There is a growing interest in a behavioral phenomenon the Internet has dubbed “main character syndrome”. Whether motivated by narcissism or a healthy sense of self-worth, some people live as though they were the hero in a fictional story and interact with the world around them as though they were its center. The narrator of The Woman in the Purple Skirt is not one of these people. She barely sees herself as a character at all.
Natsuko Imamura’s narrator, who calls herself the Woman in the Yellow Cardigan, is childish, naïve, and unreliable. But she is no Scout Finch, telling her brother’s story as one of its central figures; Yellow Cardigan is a nonentity who traverses the pages of the novel almost like a haunting specter.
The protagonist of Yellow Cardigan’s life is instead a neighbor whom Yellow Cardigan has dubbed the Woman in the Purple Skirt. (Lucy North’s iambic translation of the name, which Yellow Cardigan repeats like a mantra, lends itself nicely to the novel’s childish tone.) Her single-minded devotion leads her to believe everyone is aware of Purple Skirt as she is. No one knows about the Woman in the Cardigan, she claims in a self-effacing third person—“That’s the difference between her and the Woman in the Purple Skirt.”
Before she ever interacts with Purple Skirt, Yellow Cardigan knows all the intimate details of her life. She notes Purple Skirt’s daily routine. She knows what Purple Skirt orders from the bakery, her favorite bench at the park. She knows that Purple Skirt does not have a regular job, and, at the start of the novel, is unemployed. From the shadows, Yellow Cardigan subtly shapes Purple Skirt’s life with anonymous gifts of shampoo and help-wanted ads. Eventually, she even leads Purple Skirt to a job cleaning at the same hotel where she herself works. Purple Skirt never suspects that a stranger has altered the course of her life.
As the novel continues, Yellow Cardigan’s obsession becomes even more unnerving. How, the reader wonders, can she know, down to the minute, what Purple Skirt does when she’s alone in a guestroom? How can Yellow Cardigan describe conversations between Purple Skirt and a coworker, even when the narrator claims, “no one else was there”? Yellow Cardigan’s failure to reveal anything about her own life or describe anything about her own actions disorients the reader and adds to a growing sense of foreboding.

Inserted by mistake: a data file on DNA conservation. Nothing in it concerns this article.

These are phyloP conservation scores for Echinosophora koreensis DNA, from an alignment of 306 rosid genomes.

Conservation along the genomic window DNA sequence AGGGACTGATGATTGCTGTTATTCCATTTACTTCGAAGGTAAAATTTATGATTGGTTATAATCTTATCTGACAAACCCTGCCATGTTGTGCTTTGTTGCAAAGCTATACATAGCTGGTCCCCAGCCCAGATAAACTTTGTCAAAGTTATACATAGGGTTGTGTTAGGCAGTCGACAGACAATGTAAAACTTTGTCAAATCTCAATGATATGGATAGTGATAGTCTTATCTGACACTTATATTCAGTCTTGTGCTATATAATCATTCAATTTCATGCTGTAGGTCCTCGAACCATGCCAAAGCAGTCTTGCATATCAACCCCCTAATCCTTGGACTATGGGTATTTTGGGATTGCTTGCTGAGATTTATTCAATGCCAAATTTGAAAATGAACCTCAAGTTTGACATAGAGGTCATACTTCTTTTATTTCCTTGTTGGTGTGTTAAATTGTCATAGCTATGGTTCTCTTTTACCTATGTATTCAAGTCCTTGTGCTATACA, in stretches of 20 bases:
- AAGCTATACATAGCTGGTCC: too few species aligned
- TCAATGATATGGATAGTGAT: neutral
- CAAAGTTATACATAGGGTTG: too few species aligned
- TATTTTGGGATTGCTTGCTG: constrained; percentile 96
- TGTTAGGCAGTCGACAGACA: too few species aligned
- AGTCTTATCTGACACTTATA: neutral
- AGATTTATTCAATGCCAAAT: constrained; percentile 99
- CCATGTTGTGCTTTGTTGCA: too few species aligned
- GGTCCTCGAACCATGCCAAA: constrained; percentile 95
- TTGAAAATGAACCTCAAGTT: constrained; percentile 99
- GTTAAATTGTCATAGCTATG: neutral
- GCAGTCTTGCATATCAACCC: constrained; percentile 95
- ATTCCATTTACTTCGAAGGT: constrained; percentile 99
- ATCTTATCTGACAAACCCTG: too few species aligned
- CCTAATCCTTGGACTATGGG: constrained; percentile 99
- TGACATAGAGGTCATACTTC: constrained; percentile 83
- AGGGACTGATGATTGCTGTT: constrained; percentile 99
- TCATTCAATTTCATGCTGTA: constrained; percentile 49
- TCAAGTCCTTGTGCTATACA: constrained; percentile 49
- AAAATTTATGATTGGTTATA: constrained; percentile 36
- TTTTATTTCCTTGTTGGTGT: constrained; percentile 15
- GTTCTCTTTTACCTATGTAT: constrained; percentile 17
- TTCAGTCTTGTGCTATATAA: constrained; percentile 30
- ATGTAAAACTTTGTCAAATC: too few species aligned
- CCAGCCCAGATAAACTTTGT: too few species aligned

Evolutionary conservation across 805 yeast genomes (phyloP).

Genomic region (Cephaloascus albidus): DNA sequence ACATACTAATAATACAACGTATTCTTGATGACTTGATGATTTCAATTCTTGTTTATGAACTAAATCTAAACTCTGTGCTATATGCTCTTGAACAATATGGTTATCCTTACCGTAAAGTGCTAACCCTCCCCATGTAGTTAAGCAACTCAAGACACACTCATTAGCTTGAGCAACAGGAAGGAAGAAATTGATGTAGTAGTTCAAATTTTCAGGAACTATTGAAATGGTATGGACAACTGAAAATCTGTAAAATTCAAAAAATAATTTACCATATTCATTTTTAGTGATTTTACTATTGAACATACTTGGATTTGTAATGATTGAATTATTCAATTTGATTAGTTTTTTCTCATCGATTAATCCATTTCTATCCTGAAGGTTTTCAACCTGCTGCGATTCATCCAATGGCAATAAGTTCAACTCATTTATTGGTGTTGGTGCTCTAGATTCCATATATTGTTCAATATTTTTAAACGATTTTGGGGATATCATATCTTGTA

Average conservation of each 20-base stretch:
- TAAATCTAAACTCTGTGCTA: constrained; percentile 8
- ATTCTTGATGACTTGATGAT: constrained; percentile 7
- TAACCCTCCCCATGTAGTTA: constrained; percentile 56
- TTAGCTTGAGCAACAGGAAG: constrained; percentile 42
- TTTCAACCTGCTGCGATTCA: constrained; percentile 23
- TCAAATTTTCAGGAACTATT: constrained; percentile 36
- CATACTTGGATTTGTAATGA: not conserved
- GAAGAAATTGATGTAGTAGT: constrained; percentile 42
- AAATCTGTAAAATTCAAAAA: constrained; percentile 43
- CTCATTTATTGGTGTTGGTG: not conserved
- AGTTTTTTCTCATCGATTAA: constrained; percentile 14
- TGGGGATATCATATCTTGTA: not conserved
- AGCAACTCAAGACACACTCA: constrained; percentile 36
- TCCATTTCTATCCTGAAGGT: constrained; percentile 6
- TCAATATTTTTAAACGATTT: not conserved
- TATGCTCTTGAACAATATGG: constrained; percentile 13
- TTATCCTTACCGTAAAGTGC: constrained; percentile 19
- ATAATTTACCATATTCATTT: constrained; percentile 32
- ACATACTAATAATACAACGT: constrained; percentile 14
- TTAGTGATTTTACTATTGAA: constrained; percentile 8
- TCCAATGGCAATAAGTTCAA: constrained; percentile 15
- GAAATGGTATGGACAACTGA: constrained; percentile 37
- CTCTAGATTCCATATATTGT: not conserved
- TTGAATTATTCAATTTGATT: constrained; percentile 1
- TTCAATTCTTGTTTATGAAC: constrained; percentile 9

The Woman in the Purple Skirt is an apolitical novel, but evidence of the challenges facing Japan’s economy and culture are everywhere. Unreliable employment and limited professional opportunities are the lived reality of Japan’s have-nots. They invisibly shape the way people live no less than Yellow Cardigan invisibly interferes with Purple Skirt.
And at the heart of the Woman in the Yellow Cardigan’s obsession is an unsated desire to initiate a relationship—to form, not a sexual or romantic bond, but a connection to any other person. “I think what I’m trying to say is that I’ve been wanting to become friends with the Woman in the Purple Skirt for a very long time,” she says in her characteristically understated way.
More than just loneliness, this fear to approach others at all is a recurring theme in books translated from Japanese into English this year. The narrators of both Mieko Kawakami’s Heaven and Mizuki Tsujimura’s Lonely Castle in the Mirror, for example, are teenagers who are afraid to make themselves vulnerable to other people. But unlike these teenagers, Yellow Cardigan is an adult. Building relationships is a skill she has never learned, and she has sunken into an anonymity from which she may never escape. She is, in effect, invisible.
In one of the novel’s most notable scenes, one of the few scenes in which the reader encounters Yellow Cardigan’s real name, her boss notices her for once as she stands near him in plain sight. “Oh! You scared me. How long have you been there, Gondo-san?” he says.
“I’ve been here all along”, she replies.
Alison Fincher (@FincherAlison) is a student of Japanese and an independent researcher of contemporary Japanese fiction